In research, validity is defined as the degree to which a measure accurately reflects the construct it is intended to measure. In order for a measure to be considered valid, it must first be reliable.
When conducting research, validity is important because it helps to ensure that the conclusions drawn from the data are accurate and correctly represent what was actually measured. Without validity, research findings can be misleading and lead to wrong decisions being made.
There are several different types of validity, which are all important to consider when designing research:
- Internal validity: This refers to how well a study measures what it is supposed to measure. It’s important to ensure that the constructs you are interested in are actually being measured by your study and that any changes you observe in these constructs are actually due to the independent variable you manipulated and not some other confounding factor.
- External validity: This refers to how well the results of a study can be generalized to other people and settings. If a study has good external validity, then its results can be applied to other people and contexts.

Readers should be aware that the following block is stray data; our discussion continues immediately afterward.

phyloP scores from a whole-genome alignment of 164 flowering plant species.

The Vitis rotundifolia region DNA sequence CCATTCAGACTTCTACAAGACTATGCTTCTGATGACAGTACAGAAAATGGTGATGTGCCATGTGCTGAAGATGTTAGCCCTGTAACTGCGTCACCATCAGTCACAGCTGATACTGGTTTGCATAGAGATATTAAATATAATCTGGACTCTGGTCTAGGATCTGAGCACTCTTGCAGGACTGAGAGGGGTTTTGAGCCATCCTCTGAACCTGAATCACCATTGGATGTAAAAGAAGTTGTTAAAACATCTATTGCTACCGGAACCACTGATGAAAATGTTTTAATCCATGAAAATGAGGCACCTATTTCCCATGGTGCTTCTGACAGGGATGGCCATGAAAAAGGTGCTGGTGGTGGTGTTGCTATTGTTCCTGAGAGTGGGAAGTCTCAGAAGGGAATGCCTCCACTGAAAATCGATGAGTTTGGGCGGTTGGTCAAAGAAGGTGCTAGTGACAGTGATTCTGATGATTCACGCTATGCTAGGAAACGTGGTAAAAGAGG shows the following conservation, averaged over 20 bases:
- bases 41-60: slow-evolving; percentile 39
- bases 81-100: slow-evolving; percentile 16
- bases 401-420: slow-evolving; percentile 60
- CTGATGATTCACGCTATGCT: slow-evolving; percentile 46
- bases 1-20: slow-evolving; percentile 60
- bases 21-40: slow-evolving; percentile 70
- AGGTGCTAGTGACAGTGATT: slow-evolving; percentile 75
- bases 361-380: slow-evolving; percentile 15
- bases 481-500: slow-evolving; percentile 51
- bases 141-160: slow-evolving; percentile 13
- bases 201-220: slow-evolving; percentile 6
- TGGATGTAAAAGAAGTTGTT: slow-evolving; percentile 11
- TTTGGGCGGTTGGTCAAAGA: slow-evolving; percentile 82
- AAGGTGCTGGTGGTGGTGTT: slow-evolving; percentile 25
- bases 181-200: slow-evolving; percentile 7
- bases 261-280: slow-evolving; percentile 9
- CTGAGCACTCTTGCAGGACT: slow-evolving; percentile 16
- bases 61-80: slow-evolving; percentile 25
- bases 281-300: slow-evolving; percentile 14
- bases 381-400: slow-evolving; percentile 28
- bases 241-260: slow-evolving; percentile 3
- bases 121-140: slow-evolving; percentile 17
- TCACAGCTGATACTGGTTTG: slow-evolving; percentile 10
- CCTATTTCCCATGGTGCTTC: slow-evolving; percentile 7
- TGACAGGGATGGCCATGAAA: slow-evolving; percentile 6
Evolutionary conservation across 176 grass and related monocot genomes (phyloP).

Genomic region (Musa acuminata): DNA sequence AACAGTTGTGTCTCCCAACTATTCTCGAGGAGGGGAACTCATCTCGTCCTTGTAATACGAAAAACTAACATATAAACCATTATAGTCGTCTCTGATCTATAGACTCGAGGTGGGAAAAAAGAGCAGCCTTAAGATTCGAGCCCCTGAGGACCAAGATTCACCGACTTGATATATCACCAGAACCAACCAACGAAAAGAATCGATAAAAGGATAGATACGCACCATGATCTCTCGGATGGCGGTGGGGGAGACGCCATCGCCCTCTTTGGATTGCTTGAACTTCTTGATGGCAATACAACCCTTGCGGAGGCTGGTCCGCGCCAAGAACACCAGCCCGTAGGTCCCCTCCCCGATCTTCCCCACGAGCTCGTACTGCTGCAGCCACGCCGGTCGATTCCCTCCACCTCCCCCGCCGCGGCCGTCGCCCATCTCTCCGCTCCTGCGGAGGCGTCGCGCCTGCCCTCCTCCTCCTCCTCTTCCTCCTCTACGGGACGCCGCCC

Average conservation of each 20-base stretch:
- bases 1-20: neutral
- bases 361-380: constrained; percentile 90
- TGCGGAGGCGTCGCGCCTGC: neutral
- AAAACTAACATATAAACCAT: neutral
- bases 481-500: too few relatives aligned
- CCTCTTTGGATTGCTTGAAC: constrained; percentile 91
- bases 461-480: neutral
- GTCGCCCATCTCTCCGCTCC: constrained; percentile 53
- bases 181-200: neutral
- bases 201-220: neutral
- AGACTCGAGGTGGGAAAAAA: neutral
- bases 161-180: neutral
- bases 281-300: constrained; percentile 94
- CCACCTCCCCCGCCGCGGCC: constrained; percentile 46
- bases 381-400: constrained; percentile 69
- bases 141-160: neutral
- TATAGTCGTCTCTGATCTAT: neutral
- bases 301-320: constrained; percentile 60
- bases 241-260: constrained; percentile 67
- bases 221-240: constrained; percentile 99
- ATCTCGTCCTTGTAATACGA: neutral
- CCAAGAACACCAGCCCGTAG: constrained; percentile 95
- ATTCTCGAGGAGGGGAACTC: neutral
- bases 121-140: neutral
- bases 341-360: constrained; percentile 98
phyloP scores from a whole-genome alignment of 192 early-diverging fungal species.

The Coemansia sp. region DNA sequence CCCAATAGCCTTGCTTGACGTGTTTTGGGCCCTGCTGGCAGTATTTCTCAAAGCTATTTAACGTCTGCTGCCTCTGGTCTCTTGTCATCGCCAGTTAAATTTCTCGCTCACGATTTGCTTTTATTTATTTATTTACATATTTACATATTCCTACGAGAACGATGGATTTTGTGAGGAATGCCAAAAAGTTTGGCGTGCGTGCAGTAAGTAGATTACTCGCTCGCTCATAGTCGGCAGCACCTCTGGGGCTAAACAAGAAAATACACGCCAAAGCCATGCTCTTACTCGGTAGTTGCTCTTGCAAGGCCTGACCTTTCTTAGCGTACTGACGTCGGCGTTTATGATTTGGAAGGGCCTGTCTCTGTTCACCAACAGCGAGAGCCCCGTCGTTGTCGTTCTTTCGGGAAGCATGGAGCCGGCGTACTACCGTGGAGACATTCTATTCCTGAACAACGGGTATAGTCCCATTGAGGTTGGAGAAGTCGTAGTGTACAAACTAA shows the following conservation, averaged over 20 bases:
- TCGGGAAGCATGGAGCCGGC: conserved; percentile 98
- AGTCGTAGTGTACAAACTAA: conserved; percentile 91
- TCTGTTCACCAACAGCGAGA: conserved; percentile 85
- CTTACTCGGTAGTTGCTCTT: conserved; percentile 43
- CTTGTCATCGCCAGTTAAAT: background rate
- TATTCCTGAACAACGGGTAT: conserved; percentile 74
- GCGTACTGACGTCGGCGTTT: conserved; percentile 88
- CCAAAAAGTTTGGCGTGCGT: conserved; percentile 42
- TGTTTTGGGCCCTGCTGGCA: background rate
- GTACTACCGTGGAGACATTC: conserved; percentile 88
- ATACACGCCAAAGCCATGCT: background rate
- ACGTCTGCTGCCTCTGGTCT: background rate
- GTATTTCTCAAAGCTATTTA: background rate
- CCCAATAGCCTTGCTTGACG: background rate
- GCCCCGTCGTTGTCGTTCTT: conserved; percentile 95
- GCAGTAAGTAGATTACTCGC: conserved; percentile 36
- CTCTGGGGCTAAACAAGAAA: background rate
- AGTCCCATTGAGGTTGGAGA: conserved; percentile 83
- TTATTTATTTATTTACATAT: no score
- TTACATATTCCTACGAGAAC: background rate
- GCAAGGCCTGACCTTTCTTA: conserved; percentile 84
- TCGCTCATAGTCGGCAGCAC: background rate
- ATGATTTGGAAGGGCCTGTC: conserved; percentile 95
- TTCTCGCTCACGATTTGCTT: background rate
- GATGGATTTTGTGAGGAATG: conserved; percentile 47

- Construct validity: This refers to how well a measure captures the concept it is supposed to represent. For example, if you are interested in measuring happiness, you need to ensure that your measure of happiness actually captures what happiness is and that it is not picking up other related constructs such as satisfaction or well-being.
- Convergent validity: This refers to how well a measure correlates with other measures of the same construct. For example, if you have two different measures of happiness, you would expect them to be highly correlated with each other because they are both measuring the same construct.
- Discriminant validity: This refers to how well a measure does not correlate with measures of other constructs that it is not supposed to be related to. For example, you would expect a measure of happiness to have a low correlation with a measure of anxiety because these are two different constructs.